Poached pears

Poached pears

By
From
Leiths How to Cook
Serves
6
Photographer
Peter Cassidy

Select firm pears to poach. Conference or Packham are the best varieties to use, as they will hold their shape when cooked.

Ingredients

Quantity Ingredient
1 lemon
1 litre water
500g caster sugar
6 pears

Method

  1. Finely pare the zest from the lemon in a long strip and squeeze the juice. Put the water, sugar and lemon zest into a saucepan, just large enough for the pears to stand upright. Place over a low heat and dissolve the sugar; occasional gentle stirring will help this process, but avoid splashing the syrup up the sides of the pan.
  2. Meanwhile, core the pears using a melon baller; the smaller the melon baller the less pear will be wasted. Start by carefully inserting the melon baller at the base of the pear and removing a little of the pear. Continue to tunnel through, removing a little at a time until the core has been removed, leaving the stalk intact.
  3. Peel the pears using a swivel peeler. Leave the stalk attached and start peeling the pear from the base of the stalk, drawing the peeler down and following the natural curve of the pear. Take care not to dig too deeply into the flesh. Trim the base of each pear, if necessary, so it can stand upright. If you don’t plan to cook the pears immediately, keep them immersed in cold water with the lemon juice added to prevent them from discolouring.
  4. To cook, stand the pears upright in the saucepan, ensuring they are covered by the sugar syrup; add a little more water if necessary. If the pears start to float, place a dampened cartouche on top of them, in contact with the sugar syrup.
  5. Increase the heat until an occasional bubble rises to the surface. Maintain this gentle heat and poach the pears until tender, about 20–30 minutes, depending on the variety and ripeness. When cooked, their colour will have changed from opaque to slightly translucent. To check, carefully remove a pear from the liquid and insert a cutlery knife a little way in, where you have removed the core; it should meet minimal resistance.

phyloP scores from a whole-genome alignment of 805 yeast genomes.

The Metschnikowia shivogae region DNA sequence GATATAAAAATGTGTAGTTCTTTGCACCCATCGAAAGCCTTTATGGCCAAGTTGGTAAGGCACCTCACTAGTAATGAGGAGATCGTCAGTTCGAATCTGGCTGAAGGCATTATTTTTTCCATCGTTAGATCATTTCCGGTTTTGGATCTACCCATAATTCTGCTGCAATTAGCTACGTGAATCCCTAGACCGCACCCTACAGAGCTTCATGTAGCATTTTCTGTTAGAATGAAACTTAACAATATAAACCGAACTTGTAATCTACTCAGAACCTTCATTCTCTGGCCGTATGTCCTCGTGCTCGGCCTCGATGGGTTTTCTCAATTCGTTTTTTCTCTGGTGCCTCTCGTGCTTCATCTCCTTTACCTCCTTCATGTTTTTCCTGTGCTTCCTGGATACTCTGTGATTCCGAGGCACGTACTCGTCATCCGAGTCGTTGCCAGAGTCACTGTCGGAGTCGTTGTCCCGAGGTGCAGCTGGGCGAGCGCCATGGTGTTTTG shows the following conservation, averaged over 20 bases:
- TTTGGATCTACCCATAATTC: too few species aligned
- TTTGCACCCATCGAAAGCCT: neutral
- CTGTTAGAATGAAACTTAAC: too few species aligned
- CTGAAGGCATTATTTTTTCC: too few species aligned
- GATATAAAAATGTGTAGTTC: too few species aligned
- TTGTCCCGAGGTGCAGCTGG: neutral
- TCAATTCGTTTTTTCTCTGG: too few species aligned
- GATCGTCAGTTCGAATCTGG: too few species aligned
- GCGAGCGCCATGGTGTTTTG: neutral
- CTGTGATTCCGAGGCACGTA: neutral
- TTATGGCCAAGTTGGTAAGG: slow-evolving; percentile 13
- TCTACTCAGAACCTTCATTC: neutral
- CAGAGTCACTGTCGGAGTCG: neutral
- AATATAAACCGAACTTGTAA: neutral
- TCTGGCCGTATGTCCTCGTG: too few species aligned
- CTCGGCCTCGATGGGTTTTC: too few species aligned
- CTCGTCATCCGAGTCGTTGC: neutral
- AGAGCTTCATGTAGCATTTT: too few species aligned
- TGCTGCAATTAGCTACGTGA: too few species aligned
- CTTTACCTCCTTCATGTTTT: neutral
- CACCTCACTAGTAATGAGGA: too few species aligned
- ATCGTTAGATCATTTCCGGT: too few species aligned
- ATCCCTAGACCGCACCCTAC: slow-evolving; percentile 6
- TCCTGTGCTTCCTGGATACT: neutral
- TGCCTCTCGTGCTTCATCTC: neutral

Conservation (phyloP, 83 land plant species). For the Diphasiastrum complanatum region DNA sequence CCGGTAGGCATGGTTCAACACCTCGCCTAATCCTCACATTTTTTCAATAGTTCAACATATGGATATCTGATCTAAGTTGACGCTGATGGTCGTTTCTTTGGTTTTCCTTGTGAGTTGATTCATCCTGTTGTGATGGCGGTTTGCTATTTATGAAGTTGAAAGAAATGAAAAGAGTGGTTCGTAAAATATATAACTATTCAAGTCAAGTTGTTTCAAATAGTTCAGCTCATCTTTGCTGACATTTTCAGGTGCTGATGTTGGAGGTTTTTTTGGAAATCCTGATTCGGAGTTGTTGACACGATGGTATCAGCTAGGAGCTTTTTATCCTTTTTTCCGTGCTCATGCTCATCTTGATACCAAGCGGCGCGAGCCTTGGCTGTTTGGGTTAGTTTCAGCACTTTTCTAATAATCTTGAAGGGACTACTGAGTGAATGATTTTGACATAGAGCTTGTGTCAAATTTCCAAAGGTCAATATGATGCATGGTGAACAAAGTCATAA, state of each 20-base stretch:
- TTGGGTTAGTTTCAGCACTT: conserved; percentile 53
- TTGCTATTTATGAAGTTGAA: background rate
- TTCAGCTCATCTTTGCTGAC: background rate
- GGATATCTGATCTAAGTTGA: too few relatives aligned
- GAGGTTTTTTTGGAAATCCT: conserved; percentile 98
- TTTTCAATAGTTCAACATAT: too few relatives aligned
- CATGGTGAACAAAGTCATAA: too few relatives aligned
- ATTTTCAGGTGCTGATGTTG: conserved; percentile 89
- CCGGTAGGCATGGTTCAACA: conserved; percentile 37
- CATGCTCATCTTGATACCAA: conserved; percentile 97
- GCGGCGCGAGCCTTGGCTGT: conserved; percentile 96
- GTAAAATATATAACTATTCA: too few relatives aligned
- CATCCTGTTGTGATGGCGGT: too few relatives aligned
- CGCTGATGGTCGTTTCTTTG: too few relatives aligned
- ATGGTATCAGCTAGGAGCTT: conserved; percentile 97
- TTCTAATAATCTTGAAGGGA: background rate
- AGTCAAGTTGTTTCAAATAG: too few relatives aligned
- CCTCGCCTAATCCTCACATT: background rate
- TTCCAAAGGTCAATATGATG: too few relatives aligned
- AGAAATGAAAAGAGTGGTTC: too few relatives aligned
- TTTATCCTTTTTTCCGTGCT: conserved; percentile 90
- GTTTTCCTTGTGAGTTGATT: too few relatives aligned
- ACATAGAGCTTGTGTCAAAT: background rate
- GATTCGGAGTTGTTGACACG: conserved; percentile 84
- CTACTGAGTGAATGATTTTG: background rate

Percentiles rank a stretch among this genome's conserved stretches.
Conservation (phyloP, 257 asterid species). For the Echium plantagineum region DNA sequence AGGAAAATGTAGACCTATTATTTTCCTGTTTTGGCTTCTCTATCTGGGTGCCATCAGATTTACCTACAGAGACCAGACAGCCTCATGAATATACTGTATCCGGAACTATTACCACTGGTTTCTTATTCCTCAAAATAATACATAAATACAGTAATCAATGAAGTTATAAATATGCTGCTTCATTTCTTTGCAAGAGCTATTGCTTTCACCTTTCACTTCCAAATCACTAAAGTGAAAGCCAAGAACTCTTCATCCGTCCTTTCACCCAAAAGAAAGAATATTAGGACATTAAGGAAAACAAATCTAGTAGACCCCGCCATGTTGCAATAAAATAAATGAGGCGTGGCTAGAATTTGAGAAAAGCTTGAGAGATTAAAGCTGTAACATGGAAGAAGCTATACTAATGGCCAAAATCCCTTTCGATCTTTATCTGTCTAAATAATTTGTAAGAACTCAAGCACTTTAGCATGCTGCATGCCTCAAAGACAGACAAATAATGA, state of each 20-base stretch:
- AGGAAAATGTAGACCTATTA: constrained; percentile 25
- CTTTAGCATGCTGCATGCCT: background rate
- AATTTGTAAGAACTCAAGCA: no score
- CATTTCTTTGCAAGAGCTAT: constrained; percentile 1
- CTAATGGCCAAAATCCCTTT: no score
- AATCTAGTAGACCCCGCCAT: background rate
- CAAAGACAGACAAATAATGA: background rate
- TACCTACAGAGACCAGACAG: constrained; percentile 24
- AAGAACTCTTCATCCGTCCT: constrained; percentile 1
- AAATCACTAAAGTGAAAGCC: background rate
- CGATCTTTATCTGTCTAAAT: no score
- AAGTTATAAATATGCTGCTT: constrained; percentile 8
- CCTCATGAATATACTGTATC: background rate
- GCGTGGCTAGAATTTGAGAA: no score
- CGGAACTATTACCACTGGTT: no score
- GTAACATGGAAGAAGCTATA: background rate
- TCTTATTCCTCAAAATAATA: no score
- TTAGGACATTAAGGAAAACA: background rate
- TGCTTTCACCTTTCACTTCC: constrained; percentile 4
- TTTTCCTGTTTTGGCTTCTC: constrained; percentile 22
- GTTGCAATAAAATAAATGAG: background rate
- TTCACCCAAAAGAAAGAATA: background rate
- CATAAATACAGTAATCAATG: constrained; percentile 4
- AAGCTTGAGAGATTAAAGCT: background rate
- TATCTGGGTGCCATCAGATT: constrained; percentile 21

6. Once the pears are tender, carefully transfer them to the container in which they will be stored or served. Bring the syrup to the boil and reduce to intensify the flavour. Keep tasting the syrup as it reduces and, when you are happy with the flavour and sweetness, leave to cool before pouring over the pears.
  7. The pears will keep in the fridge for up to a week. They can be used whole or cut up for use in various recipes.

Variations

  • Aromatic poached pears: Use the following ingredients individually or in any combination to flavour the poaching syrup: the pared zest of ½ orange; 1 vanilla pod, split lengthways; 1–2 cinnamon sticks; 2 star anise; 8–10 cloves.

    Pears poached in red wine: For the poaching liquid, use 1 bottle of good quality red wine, 300 g caster sugar and 1–2 cinnamon sticks (or other spices from the suggestions in the variation above).

    Muscat poached pears: Substitute half the water with Muscat or Sauternes dessert wine and reduce the sugar by half.

    Honey poached pears: Substitute clear honey for half the sugar.

The poaching technique

  • Once you’ve mastered the technique of poaching, any firm fruits can be poached in the same way, such as peaches, nectarines, greengages or quince (allowing a considerably longer poaching time for the latter, as they are very hard).

    Poaching means cooking very gently, ensuring the ingredients do not break up during the cooking process and allowing for a transfer of flavour from the ingredient being poached to the poaching liquor. We define the terms of poaching, simmering or boiling as follows:

    Poaching is when a small bubble occasionally breaks the surface.

    Simmering is when small bubbles consistently break the surface.

    Boiling is the dynamic movement of large bubbles breaking the surface.
Tags:
Leiths School of food and wine
cookery course
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